After arriving in Calgary, I go for a walk in the city that I never really took the time to explore before. Soon enough, I walk past an iron statue of a horse, which looks unique to me in its artistic representation of the powerful animal. I then happen across a huge head, where you can walk into and out from, and through which, looking up, you can see the Bow, the tallest tower in Calgary. Back at the hotel, it turns out they had a guide and map of all the artistic installations across the city. The next day, I take the entire morning to complete a grand tour of the city, passing by most of the works of art in the city. Some of them turn out to be grand, on squares, and easily spottable, while others are small, next to buildings, and harder to discover.
Among the large installations are the Brotherhood of Mankind, a group of very tall, slender human nude figures, most joining hands in a circle, on a small square between high-rise buildings. They tower high above you, but they still manage to emit a good feeling to those at street level, probably because they look fragile, and hold each other? I walk past one of the newest works, Wonderland by Jaume Plensa again. It looks different in the morning light, and I enjoy walking through it again, looking up at the white curving lines that, together, unmistakably take the shape of a human. A little south of the city centre, there is a row of horses cast in iron, galloping eternally through an open space in the city. Looking closer, every horse has smaller animals casted inside: a cat, a hen.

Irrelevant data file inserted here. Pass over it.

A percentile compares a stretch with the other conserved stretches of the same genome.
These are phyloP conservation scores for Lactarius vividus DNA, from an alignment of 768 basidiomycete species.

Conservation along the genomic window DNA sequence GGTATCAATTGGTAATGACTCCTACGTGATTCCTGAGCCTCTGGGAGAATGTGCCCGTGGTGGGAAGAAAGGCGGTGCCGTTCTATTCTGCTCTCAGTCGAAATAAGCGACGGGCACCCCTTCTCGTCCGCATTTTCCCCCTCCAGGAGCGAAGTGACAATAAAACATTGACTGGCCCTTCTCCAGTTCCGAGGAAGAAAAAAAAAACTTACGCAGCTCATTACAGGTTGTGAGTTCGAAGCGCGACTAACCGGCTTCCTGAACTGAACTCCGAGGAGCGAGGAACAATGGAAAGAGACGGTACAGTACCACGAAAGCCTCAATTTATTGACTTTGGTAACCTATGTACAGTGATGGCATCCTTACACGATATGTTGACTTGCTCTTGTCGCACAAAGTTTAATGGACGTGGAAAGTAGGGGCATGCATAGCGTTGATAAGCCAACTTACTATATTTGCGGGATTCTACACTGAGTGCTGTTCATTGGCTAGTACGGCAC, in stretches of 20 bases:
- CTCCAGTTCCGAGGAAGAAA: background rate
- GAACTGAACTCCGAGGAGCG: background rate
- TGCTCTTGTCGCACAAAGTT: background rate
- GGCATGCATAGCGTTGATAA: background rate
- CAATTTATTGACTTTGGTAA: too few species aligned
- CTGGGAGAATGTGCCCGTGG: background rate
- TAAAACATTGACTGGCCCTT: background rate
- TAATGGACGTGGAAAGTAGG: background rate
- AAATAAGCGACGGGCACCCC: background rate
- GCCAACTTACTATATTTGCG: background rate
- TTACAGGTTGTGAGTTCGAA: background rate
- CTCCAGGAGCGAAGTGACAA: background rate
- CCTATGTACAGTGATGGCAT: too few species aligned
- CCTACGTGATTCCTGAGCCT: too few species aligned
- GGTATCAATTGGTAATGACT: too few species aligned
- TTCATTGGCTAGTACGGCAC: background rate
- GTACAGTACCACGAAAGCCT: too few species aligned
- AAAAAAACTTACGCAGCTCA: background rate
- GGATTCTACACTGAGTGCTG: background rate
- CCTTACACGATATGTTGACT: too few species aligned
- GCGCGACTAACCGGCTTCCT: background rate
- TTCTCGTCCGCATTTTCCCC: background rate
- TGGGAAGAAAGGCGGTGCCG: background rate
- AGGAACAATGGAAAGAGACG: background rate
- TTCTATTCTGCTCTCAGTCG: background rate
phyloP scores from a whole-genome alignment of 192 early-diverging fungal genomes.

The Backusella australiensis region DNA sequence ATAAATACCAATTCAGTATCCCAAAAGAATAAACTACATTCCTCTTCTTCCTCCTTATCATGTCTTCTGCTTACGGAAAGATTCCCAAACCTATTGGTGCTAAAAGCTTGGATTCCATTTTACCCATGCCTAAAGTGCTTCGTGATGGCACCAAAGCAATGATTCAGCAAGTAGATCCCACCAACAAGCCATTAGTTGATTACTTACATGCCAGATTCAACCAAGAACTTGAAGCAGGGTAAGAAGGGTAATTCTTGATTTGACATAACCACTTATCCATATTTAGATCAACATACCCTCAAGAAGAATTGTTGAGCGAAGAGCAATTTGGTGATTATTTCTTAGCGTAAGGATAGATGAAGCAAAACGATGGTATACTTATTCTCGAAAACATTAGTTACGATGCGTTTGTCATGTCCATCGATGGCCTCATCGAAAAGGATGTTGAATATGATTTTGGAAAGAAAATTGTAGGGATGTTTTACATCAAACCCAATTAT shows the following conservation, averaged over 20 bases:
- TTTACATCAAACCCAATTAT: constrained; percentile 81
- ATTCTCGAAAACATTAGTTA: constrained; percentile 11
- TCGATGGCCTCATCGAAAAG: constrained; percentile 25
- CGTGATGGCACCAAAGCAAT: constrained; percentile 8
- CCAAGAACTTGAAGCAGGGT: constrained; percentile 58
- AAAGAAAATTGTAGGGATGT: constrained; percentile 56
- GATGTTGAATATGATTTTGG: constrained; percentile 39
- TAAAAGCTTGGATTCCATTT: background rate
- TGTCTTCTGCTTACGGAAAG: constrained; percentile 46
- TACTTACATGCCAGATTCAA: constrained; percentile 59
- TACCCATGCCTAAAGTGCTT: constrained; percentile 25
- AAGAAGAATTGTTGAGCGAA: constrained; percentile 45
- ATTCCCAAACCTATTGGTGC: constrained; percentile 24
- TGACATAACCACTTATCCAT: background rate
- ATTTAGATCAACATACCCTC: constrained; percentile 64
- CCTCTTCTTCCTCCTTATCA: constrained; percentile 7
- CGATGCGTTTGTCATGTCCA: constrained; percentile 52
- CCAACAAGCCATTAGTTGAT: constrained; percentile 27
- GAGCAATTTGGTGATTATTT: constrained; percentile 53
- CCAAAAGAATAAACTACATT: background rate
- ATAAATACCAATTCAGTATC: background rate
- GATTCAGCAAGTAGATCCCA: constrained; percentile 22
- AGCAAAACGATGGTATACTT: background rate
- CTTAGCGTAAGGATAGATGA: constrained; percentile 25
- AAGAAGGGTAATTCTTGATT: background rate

There are also many smaller works of art. On Prince's Island, there are several sculptures, surrounded by the green park, and with the skyline of Calgary in the background. There are modern, abstract installations, at the foot of high-rise buildings, there are other collections of art. There is the mosaic of tiles made by children, commemorating the 100th anniversary of Calgary. There is the classical sculpture Communication, in the middle of downtown: two well-dressed and life-size men talking to each other, blending in with the people walking the street. There is Olympic Plaza and adjacent Municipal Plaza, where totally different works can be seen. The Women are People! is a collection of statues of five women who struggled for the emancipation of women in Canada. There are other works in Chinatown, recognizing the value of Chinese immigrants in the city. And so, many of the works actually symbolize something valuable for the city of Calgary, making it a collection representing the city and its history.
Personal travel impressions both in words and images from Calgary Street Art (Canada). Clicking on the pictures enlarges them and enables you to send the picture as a free e-card or download it for personal use, for instance, on your weblog. Or click on the map above to visit more places close to Calgary Street Art.
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